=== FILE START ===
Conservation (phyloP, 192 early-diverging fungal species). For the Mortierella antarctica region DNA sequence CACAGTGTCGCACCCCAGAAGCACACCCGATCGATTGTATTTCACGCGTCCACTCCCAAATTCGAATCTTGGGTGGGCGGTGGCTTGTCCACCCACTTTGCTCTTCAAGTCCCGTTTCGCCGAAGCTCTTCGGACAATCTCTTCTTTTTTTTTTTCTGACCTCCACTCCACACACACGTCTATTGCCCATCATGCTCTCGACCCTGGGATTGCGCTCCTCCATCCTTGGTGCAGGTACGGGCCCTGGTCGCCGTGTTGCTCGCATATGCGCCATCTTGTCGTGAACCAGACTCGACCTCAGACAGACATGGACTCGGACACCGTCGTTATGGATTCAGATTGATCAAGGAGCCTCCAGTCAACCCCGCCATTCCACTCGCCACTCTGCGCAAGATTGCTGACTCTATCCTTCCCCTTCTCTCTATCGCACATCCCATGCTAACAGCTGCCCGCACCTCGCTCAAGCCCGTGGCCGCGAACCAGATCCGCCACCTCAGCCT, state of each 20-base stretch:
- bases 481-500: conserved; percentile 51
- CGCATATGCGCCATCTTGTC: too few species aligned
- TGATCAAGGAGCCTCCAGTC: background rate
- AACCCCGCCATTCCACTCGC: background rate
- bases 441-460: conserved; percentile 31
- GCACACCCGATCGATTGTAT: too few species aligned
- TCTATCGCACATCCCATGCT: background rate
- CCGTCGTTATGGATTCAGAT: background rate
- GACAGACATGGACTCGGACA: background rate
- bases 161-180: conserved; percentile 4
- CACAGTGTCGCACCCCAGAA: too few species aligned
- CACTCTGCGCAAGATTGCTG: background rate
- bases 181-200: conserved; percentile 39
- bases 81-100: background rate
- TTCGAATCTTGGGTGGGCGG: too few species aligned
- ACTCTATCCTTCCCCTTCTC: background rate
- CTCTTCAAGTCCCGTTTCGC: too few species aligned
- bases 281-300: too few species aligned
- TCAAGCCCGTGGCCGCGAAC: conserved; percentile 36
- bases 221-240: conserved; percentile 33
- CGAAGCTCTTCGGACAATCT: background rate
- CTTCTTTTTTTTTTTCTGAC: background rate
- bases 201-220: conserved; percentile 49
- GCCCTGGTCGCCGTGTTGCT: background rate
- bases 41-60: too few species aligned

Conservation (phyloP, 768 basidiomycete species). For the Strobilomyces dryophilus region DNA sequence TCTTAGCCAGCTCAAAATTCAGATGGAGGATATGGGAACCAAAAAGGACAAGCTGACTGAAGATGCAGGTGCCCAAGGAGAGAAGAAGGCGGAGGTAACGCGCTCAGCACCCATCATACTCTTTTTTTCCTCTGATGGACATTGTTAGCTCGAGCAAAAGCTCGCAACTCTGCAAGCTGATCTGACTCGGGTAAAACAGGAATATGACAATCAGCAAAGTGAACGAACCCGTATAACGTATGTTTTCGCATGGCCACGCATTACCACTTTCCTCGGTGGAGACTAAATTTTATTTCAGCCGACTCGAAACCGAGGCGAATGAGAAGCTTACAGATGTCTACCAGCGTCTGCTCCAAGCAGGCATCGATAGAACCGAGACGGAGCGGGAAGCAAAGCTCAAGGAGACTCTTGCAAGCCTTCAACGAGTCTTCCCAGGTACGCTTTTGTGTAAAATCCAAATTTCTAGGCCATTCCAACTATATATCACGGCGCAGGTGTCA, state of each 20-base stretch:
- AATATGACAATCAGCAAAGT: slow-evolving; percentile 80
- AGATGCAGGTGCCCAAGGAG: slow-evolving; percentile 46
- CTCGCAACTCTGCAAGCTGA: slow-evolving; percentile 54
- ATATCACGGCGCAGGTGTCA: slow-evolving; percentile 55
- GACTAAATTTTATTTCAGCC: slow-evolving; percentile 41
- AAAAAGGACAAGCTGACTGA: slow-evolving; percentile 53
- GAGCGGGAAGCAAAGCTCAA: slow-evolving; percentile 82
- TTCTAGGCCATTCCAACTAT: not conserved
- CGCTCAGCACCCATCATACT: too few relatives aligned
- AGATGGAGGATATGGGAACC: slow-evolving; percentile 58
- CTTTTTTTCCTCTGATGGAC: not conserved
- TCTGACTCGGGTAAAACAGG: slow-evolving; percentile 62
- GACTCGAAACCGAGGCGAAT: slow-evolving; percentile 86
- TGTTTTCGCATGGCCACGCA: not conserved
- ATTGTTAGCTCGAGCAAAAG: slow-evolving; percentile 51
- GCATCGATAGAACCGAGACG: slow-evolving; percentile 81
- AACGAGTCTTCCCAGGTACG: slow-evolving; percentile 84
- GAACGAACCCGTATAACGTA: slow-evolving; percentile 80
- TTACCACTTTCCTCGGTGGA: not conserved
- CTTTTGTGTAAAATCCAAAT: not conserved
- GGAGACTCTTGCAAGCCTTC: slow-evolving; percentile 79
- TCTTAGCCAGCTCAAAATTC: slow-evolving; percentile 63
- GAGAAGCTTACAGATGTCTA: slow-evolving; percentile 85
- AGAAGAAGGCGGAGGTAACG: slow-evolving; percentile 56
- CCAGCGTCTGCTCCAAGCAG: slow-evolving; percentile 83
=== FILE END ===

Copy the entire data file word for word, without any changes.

Conservation (phyloP, 192 early-diverging fungal species). For the Mortierella antarctica region DNA sequence CACAGTGTCGCACCCCAGAAGCACACCCGATCGATTGTATTTCACGCGTCCACTCCCAAATTCGAATCTTGGGTGGGCGGTGGCTTGTCCACCCACTTTGCTCTTCAAGTCCCGTTTCGCCGAAGCTCTTCGGACAATCTCTTCTTTTTTTTTTTCTGACCTCCACTCCACACACACGTCTATTGCCCATCATGCTCTCGACCCTGGGATTGCGCTCCTCCATCCTTGGTGCAGGTACGGGCCCTGGTCGCCGTGTTGCTCGCATATGCGCCATCTTGTCGTGAACCAGACTCGACCTCAGACAGACATGGACTCGGACACCGTCGTTATGGATTCAGATTGATCAAGGAGCCTCCAGTCAACCCCGCCATTCCACTCGCCACTCTGCGCAAGATTGCTGACTCTATCCTTCCCCTTCTCTCTATCGCACATCCCATGCTAACAGCTGCCCGCACCTCGCTCAAGCCCGTGGCCGCGAACCAGATCCGCCACCTCAGCCT, state of each 20-base stretch:
- bases 481-500: conserved; percentile 51
- CGCATATGCGCCATCTTGTC: too few species aligned
- TGATCAAGGAGCCTCCAGTC: background rate
- AACCCCGCCATTCCACTCGC: background rate
- bases 441-460: conserved; percentile 31
- GCACACCCGATCGATTGTAT: too few species aligned
- TCTATCGCACATCCCATGCT: background rate
- CCGTCGTTATGGATTCAGAT: background rate
- GACAGACATGGACTCGGACA: background rate
- bases 161-180: conserved; percentile 4
- CACAGTGTCGCACCCCAGAA: too few species aligned
- CACTCTGCGCAAGATTGCTG: background rate
- bases 181-200: conserved; percentile 39
- bases 81-100: background rate
- TTCGAATCTTGGGTGGGCGG: too few species aligned
- ACTCTATCCTTCCCCTTCTC: background rate
- CTCTTCAAGTCCCGTTTCGC: too few species aligned
- bases 281-300: too few species aligned
- TCAAGCCCGTGGCCGCGAAC: conserved; percentile 36
- bases 221-240: conserved; percentile 33
- CGAAGCTCTTCGGACAATCT: background rate
- CTTCTTTTTTTTTTTCTGAC: background rate
- bases 201-220: conserved; percentile 49
- GCCCTGGTCGCCGTGTTGCT: background rate
- bases 41-60: too few species aligned

Conservation (phyloP, 768 basidiomycete species). For the Strobilomyces dryophilus region DNA sequence TCTTAGCCAGCTCAAAATTCAGATGGAGGATATGGGAACCAAAAAGGACAAGCTGACTGAAGATGCAGGTGCCCAAGGAGAGAAGAAGGCGGAGGTAACGCGCTCAGCACCCATCATACTCTTTTTTTCCTCTGATGGACATTGTTAGCTCGAGCAAAAGCTCGCAACTCTGCAAGCTGATCTGACTCGGGTAAAACAGGAATATGACAATCAGCAAAGTGAACGAACCCGTATAACGTATGTTTTCGCATGGCCACGCATTACCACTTTCCTCGGTGGAGACTAAATTTTATTTCAGCCGACTCGAAACCGAGGCGAATGAGAAGCTTACAGATGTCTACCAGCGTCTGCTCCAAGCAGGCATCGATAGAACCGAGACGGAGCGGGAAGCAAAGCTCAAGGAGACTCTTGCAAGCCTTCAACGAGTCTTCCCAGGTACGCTTTTGTGTAAAATCCAAATTTCTAGGCCATTCCAACTATATATCACGGCGCAGGTGTCA, state of each 20-base stretch:
- AATATGACAATCAGCAAAGT: slow-evolving; percentile 80
- AGATGCAGGTGCCCAAGGAG: slow-evolving; percentile 46
- CTCGCAACTCTGCAAGCTGA: slow-evolving; percentile 54
- ATATCACGGCGCAGGTGTCA: slow-evolving; percentile 55
- GACTAAATTTTATTTCAGCC: slow-evolving; percentile 41
- AAAAAGGACAAGCTGACTGA: slow-evolving; percentile 53
- GAGCGGGAAGCAAAGCTCAA: slow-evolving; percentile 82
- TTCTAGGCCATTCCAACTAT: not conserved
- CGCTCAGCACCCATCATACT: too few relatives aligned
- AGATGGAGGATATGGGAACC: slow-evolving; percentile 58
- CTTTTTTTCCTCTGATGGAC: not conserved
- TCTGACTCGGGTAAAACAGG: slow-evolving; percentile 62
- GACTCGAAACCGAGGCGAAT: slow-evolving; percentile 86
- TGTTTTCGCATGGCCACGCA: not conserved
- ATTGTTAGCTCGAGCAAAAG: slow-evolving; percentile 51
- GCATCGATAGAACCGAGACG: slow-evolving; percentile 81
- AACGAGTCTTCCCAGGTACG: slow-evolving; percentile 84
- GAACGAACCCGTATAACGTA: slow-evolving; percentile 80
- TTACCACTTTCCTCGGTGGA: not conserved
- CTTTTGTGTAAAATCCAAAT: not conserved
- GGAGACTCTTGCAAGCCTTC: slow-evolving; percentile 79
- TCTTAGCCAGCTCAAAATTC: slow-evolving; percentile 63
- GAGAAGCTTACAGATGTCTA: slow-evolving; percentile 85
- AGAAGAAGGCGGAGGTAACG: slow-evolving; percentile 56
- CCAGCGTCTGCTCCAAGCAG: slow-evolving; percentile 83